The Sound Recording & Music Technology (SRT) department wasn’t going to let a global pandemic stand in the way of holding its normally scheduled classes. Just ask instructor Jen Mitlas and her students.
While the COVID-19 virus may have shut down access to MCCC’s state-of-the-art recording studio and classrooms located in Central Campus's Advanced Technology Center (ATC) in Blue Bell, it wouldn’t stop students from finishing their projects online from home.
Pulling that off, however, would take some creative know how. Yet as the old saying goes, necessity is the mother of invention.
Thanks to some much-needed time off during spring break to implement a strategy and plenty of assistance from the Information Technology (IT) department, Mitlas said moving classes entirely online has gone off without a blip.
“It’s been fabulous. I couldn’t have asked for a better transition,” she said. “Students are super engaged. They’ve been able to think outside the box on how they’re going to continue projects that are collaborative in nature without being near each other. I’m impressed at how much initiative the students are taking.”
Mitlas currently teaches four SRT classes, each with about 16 students, plus two independent study courses. A big part of each class is having the ability to record quality sound using professional tools. Under normal circumstances, that wouldn’t be a problem. It’s not as easy, however, when everyone is working from home.
The question became how could students continue to work remotely? The SRT department used spring break in March to survey their classes and find out which students would need equipment.
Getting Equipment to Students
Then MCCC’s IT department worked closely with SRT students to help them get the equipment they needed and it can troubleshoot any technical difficulties students may face going forward.
Technical Services Assistant Shawn Sealer and Director of Enterprise Infrastructure and Network Services Jim Stasik oversaw the scheduling and pickup of equipment.
“We gave a computer, interface to record with and a microphone to every student who needed one,” said Sealer. “Which is not as great as using the studios on campus, but in light of the situation, we were able to meet basic needs and keep the classes running.”
Sealer and Stasik scheduled appointments with students to come to the Central Campus parking lot to pick up the equipment bundles. Multimedia Specialist Frank Lieb assembled the bundles for pickup, then put them in students’ cars, eliminating any human contact.
Students who had their own personal equipment to use at home were asked to use that, so there would be enough equipment for everyone to work. About 10-15 students made appointments to pick up the materials from campus, Sealer said.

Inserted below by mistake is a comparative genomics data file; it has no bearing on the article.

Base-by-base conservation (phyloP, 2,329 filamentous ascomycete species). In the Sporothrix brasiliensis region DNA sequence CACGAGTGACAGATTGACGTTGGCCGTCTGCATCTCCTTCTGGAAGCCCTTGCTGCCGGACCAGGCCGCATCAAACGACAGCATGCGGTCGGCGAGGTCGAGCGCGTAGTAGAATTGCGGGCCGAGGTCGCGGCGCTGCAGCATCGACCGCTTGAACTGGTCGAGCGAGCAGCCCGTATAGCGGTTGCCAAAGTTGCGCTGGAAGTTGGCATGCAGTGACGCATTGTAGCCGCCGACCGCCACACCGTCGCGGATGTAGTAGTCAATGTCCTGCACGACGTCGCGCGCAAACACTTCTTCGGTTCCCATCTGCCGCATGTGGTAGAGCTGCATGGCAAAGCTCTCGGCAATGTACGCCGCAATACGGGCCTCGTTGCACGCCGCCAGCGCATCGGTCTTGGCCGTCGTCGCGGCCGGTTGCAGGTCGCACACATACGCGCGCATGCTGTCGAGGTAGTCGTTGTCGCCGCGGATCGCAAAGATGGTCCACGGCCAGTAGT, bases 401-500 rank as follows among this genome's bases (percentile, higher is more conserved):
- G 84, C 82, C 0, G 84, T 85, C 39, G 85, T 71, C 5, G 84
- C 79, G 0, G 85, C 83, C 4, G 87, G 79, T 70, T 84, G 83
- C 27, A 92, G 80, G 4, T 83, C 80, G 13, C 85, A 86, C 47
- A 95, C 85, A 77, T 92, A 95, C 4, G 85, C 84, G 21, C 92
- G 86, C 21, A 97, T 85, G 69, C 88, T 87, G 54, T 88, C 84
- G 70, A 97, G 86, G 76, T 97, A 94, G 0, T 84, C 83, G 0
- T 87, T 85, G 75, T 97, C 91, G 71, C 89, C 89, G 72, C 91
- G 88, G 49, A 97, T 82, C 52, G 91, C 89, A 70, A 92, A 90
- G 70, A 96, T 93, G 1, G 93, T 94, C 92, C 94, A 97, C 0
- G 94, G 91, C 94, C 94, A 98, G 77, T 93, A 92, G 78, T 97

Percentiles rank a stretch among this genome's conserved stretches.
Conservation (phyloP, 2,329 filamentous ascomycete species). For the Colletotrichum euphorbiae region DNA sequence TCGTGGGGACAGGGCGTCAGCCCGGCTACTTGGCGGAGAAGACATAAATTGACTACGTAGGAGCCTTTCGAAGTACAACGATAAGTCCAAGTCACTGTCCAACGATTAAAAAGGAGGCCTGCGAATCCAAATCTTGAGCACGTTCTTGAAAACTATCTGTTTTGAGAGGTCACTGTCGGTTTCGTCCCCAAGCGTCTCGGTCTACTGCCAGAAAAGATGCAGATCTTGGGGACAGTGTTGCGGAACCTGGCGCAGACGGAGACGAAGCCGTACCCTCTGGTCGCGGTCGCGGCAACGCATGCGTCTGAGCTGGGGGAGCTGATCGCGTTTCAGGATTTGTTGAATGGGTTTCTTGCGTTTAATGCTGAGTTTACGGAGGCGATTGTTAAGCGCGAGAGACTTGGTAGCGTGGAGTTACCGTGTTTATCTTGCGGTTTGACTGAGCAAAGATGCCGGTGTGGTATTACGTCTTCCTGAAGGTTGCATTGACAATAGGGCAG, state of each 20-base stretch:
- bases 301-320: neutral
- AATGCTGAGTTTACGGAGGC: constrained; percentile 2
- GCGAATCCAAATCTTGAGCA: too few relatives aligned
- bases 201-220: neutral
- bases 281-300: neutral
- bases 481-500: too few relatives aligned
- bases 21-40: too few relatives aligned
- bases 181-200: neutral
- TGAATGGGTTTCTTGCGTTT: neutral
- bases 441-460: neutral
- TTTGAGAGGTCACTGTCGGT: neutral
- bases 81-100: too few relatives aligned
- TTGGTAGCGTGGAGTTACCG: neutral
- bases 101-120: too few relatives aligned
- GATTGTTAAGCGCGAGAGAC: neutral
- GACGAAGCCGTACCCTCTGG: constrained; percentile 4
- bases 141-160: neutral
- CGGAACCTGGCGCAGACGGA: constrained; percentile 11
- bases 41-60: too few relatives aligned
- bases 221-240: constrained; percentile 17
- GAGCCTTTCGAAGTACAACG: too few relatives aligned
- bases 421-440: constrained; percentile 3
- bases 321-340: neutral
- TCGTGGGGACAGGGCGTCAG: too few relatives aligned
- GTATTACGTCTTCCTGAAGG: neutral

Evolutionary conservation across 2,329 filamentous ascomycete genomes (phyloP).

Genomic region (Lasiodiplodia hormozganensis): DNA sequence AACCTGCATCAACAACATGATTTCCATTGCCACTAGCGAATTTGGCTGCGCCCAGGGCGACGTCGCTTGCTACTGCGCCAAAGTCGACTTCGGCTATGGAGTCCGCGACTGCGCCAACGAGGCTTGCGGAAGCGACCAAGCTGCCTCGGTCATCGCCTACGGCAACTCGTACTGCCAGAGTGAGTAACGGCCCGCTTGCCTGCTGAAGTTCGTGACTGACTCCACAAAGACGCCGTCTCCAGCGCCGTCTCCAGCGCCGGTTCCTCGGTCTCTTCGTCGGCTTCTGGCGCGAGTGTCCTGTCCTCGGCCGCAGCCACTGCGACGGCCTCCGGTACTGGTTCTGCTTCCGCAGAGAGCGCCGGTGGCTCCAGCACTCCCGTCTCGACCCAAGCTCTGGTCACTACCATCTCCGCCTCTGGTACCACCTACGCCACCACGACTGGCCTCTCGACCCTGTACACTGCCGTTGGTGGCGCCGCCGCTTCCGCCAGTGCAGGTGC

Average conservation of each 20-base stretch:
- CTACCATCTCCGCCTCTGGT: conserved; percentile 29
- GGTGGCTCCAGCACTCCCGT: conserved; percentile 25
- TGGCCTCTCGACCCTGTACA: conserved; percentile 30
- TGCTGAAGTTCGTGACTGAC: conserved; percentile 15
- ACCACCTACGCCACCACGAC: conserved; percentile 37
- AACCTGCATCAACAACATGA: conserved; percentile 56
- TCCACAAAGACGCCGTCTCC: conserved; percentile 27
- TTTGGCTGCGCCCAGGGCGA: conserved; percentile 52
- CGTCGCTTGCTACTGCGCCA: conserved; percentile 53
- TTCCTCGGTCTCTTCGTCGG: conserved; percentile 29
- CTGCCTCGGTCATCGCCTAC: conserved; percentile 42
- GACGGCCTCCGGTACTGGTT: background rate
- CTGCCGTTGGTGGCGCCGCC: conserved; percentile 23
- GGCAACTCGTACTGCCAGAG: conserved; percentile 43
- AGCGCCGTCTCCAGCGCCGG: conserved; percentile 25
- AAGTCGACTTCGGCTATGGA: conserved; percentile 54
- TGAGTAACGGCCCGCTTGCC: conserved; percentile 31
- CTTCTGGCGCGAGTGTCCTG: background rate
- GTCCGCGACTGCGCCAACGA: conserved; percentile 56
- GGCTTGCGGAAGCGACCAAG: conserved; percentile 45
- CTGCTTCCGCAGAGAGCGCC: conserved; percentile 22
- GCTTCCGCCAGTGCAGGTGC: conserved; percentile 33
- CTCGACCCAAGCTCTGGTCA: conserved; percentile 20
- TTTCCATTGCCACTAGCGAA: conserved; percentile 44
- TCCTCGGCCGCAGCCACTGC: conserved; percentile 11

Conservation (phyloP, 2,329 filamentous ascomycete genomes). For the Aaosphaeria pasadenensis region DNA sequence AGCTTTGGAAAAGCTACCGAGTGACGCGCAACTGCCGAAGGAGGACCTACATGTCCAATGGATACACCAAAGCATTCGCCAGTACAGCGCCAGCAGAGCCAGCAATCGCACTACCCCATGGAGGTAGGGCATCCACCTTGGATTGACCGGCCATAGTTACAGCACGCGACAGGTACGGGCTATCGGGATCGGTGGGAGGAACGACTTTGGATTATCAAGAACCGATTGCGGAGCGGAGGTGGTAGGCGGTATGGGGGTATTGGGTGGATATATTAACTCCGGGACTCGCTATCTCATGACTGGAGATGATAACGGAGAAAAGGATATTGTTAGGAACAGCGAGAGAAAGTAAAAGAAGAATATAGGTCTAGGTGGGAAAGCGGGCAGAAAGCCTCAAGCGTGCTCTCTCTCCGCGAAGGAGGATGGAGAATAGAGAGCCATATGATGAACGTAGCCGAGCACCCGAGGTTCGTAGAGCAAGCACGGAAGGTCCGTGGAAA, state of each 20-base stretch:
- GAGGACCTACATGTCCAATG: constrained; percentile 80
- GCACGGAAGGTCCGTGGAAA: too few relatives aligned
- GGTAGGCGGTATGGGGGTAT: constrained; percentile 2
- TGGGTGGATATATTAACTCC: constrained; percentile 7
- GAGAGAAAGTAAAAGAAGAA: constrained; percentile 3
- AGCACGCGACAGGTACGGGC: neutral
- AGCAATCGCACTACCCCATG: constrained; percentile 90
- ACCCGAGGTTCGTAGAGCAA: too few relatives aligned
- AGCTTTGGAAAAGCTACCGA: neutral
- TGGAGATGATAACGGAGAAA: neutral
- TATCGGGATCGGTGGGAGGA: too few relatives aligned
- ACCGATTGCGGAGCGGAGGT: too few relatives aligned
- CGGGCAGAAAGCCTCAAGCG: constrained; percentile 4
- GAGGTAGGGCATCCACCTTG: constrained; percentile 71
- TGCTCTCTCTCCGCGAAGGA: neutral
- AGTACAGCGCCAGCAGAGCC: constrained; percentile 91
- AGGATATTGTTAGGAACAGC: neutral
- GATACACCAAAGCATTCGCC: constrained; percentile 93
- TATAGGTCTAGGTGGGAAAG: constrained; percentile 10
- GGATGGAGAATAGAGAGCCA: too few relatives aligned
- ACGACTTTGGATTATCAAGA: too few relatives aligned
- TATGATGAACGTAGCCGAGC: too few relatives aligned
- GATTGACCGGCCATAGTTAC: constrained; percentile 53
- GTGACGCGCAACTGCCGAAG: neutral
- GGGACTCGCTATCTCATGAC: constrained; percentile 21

Altogether, Montco provided 73 rentals to students (worth approximately $95,476) and 76 rentals to faculty and staff (worth approximately $130,835).
Students have appreciated the effort to help them through this difficult situation, he said.
“Students wrote to us and said how grateful they were that we were always there answering questions,” he said. “The situation isn’t ideal for anybody. But faculty and staff and the administration have been doing everything they can to make it a smooth transition.”
David Ivory, director of Sound Recording and Music Technology, said the situation hasn’t been ideal, but everyone is putting their best foot forward to make it work.
“Working from home is good,” he said. “To be honest, in our particular program, it’s a little more challenging because of the hands-on nature of the classes. But students are doing great.”
Making it Work
Mitlas credited students for taking the unique situation and running with it. For example, her Introduction to Sound Recording Technology classes were tasked with collecting sounds and editing them together to create a soundscape. Students have used the project as an opportunity to explore what a pandemic sounds like in their world.
“I’m fascinated by the discussion board posts about how they’re taking on this project without me even saying ‘all right you’ve got to do this about being quarantined,’” said Mitlas. “They’re all doing it on their own. It’s become this therapeutic exercise for them in my opinion.”
For students, adjusting to classes online is a challenge they are meeting head on.
“There’s a learning curve of getting acclimated to online courses— online studying is normally laid out far in advance and there’s an easy flow to everything,” said Hunter Howard, 24 of Philadelphia. “This was so much more abrupt that I think the shock from the change of physical class to online learning was pretty intense.”
That said Howard had nothing but praise for the department’s instructors for helping him continue to learn while he’s on his own. Chris Peter, 24 of Fort Washington, agreed.
“Everyone has been helpful. Zoom (video conferencing) is relatively easy to use,” he said. “Our major’s weird. It’s not like English where you can just read the book. There’s a hands on component to it as well.”
Erica Bowers, 19, of North Wales, Pa., was initially concerned about not having all of the right equipment, but was relieved to get one of the bundles from the College and her instructors found free trials of many of the software programs she needed.
The experience is similar to situations industry professionals face every day, Bowers said Mitlas told her class. “You might not always have access to a studio,” she said. “A session artist might be in another country or state. This is like a real-life scenario.”